Sunday, May 13, 2012

Treatment Plan

Our visit to Baltimore and the Ruben Institute of Advanced Orthapedics (RIAO) was great.
 First of all the drives were pretty uneventful and Elsie did so great in the car! Plus I thoroughly enjoyed driving through the Appalachians. Gorgeous!

When we got to RIAO it was a beautiful sunny day.... I took this as a sign of what would follow :)

We arrived at 1010 for our 1100 appointment. By 1050 we had been checked in, gotten X-rays and talked to a fellow. Not bad considering we were told we may have a few hour wait!! By 1130 Dr. Standard came in with Lee (a nurse who I've been emailing and does the chats) and with the fellow, Fredrico. We talked a lot... Great discussion. We're really comfortable with the RIAO staff and Dr. Standard.

Summary of Dr. standard's diagnosis:
Current leg difference: 7.5 cm
Projected Leg difference in adulthood: 24cm give or take
Description of her severity "mild to moderate"
Evaluation of other parts of her leg (ankle, knee, foot): Appears to have good joints. Many cases are not as fortunate, though no promises that knee surgery won't ever be needed (or any other for that matter)

Here is a summary of our treatment plan:
15-18 months: Superhip Surgery This is like a salad bar surgery... Meaning there are about 15 possible things he could have to correct, Elsie may need 1 or up to 15. One thing we know she'll need is the femoral head to be straightened. This procedure will likely add 2cm to her left leg.

3-4 years: First lengthening. This will use an external fixator during the recovery. We will have 14 weeks of potentially staying in Baltimore for physical therapy and follow-up visits with Dr. Standard. If we decide to try and do physical therapy at home, we would only stay between 2-6 weeks in Baltimore and then come home. We'd then have to visit every two weeks through week 14. After week 14 we'd most likely return home and send periodic X-rays to Dr. standard until he calls the lengthening complete. At that time we'd return to RIAO once again and have the fixation removed. This procedure could add about 7 cm. This will be the most trying and challenging portion of Elsie's treatment. After hip and first lengthening, Els' legs will be pretty close to even, however as she grows, the difference will grow as well. Nice to think though that for a little while the difference won't be too noticeable - a glimpse into the overall success.

8-10 years: Second lengthening. This lengthening would use an internal lengthening device. No external fixation this time. This technology is something Dr. Standard developed (with others). We'd have physical therapy, time in Baltimore and of course recovery. however, not as intense as the first time. Again this could add 7 cm 10 years or so: remove a growth plate in her right keg. This is an option if we wanted to reduce the amount of lengthening needed in her left leg. Not sure what we'll decide, but this could eventually make up for 5 cm of the difference. Overall, this move would reduce Elsie's full-grown height by 2" which isn't a big deal coming from parents who are 5'10" and 6'2".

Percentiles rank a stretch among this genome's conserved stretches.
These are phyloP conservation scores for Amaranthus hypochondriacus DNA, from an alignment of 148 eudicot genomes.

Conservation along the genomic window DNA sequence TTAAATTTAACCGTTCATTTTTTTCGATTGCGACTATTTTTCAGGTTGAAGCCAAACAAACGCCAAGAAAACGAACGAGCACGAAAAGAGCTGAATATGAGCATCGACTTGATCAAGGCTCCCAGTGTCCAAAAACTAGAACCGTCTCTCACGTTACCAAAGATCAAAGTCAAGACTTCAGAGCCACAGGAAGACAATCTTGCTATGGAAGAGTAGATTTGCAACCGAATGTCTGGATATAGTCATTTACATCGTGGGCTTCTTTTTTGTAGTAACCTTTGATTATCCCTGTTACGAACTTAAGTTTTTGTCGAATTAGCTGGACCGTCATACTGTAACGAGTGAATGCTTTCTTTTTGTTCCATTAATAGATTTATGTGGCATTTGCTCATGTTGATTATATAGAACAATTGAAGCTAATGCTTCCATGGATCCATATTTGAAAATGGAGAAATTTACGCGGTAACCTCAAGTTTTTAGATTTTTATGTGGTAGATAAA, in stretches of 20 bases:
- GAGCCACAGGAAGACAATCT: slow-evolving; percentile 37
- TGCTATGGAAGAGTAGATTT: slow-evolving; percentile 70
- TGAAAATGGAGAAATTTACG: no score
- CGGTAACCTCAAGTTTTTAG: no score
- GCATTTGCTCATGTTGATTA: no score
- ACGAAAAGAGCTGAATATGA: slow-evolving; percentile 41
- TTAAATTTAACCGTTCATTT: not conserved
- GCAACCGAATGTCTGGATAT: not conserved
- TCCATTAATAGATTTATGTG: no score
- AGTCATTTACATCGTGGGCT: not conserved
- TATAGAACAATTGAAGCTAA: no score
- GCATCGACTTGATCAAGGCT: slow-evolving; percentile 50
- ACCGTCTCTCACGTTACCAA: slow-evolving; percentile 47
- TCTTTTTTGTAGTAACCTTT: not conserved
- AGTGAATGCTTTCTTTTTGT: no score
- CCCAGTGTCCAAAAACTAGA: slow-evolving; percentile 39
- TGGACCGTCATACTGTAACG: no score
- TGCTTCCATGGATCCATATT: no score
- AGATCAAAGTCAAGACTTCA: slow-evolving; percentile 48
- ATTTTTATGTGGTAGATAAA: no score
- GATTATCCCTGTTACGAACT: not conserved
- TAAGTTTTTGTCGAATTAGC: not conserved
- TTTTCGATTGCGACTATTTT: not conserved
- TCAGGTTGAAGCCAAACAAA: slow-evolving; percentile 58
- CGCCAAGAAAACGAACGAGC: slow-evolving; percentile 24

13-15 years: Final lengthening!!! Same as the second. This is where we'd make up the final difference. Girls' legs are generally done growing about 14, so we will do Elsie's surgery when she is done. This lengthening will depend on if we shorten right leg and the success of others.
So that's our going forward plan!!! We go back to RIAO to have a check-up and to plan/schedule her hip surgery in about 6-8 months. I'll update on other parts of our visit soon. :)

Monday, May 7, 2012

Recent Visit with Dr. Nowicki

Aghh!  Where has the time gone?  Over a month without an update and I have so much to share!
On Wednesday, April 25 we visited with Dr. Nowicki here in Kalamazoo.  We had some x-rays done of her knee and hip.  Good news…. Dr. Nowicki was very pleased with the results.  Based on what he saw, he definitely thinks that our best option will be limb lengthening.  What a relief, I just hope that Dr. Standard and Dr. Herzenberg can confirm.  I know limb lengthening will be a trying process, but I feel so blessed that we have a clear front-runner, that it isn’t a ‘six to one, half dozen to another’ scenario…. where Matt and I are forced to choose what’s best. 
So, you’re asking what was it that made Dr. Nowicki pleased?  First of all, he was pleased with her movement of the leg, and to hear that she is bending and rotating it well without signs of pain… (reminder, early on any movement in her leg was obviously painful – leading to her wearing a harness)  Also, the x-rays showed what appeared to be the femur being held into place, even though we couldn’t see a femoral head.  A certain gap in the hips, along with her movement, lead him to believe that there is a femoral head present, but we just can’t see it on the x-rays (whether it hasn’t ossified or it may be turned).  This is great news because often PFFD children are missing their femoral head.  On top of that, Dr. Nowicki thought her hips looked great and said that hip reconstruction may not be needed!  Though not definite, I take any good news we can get J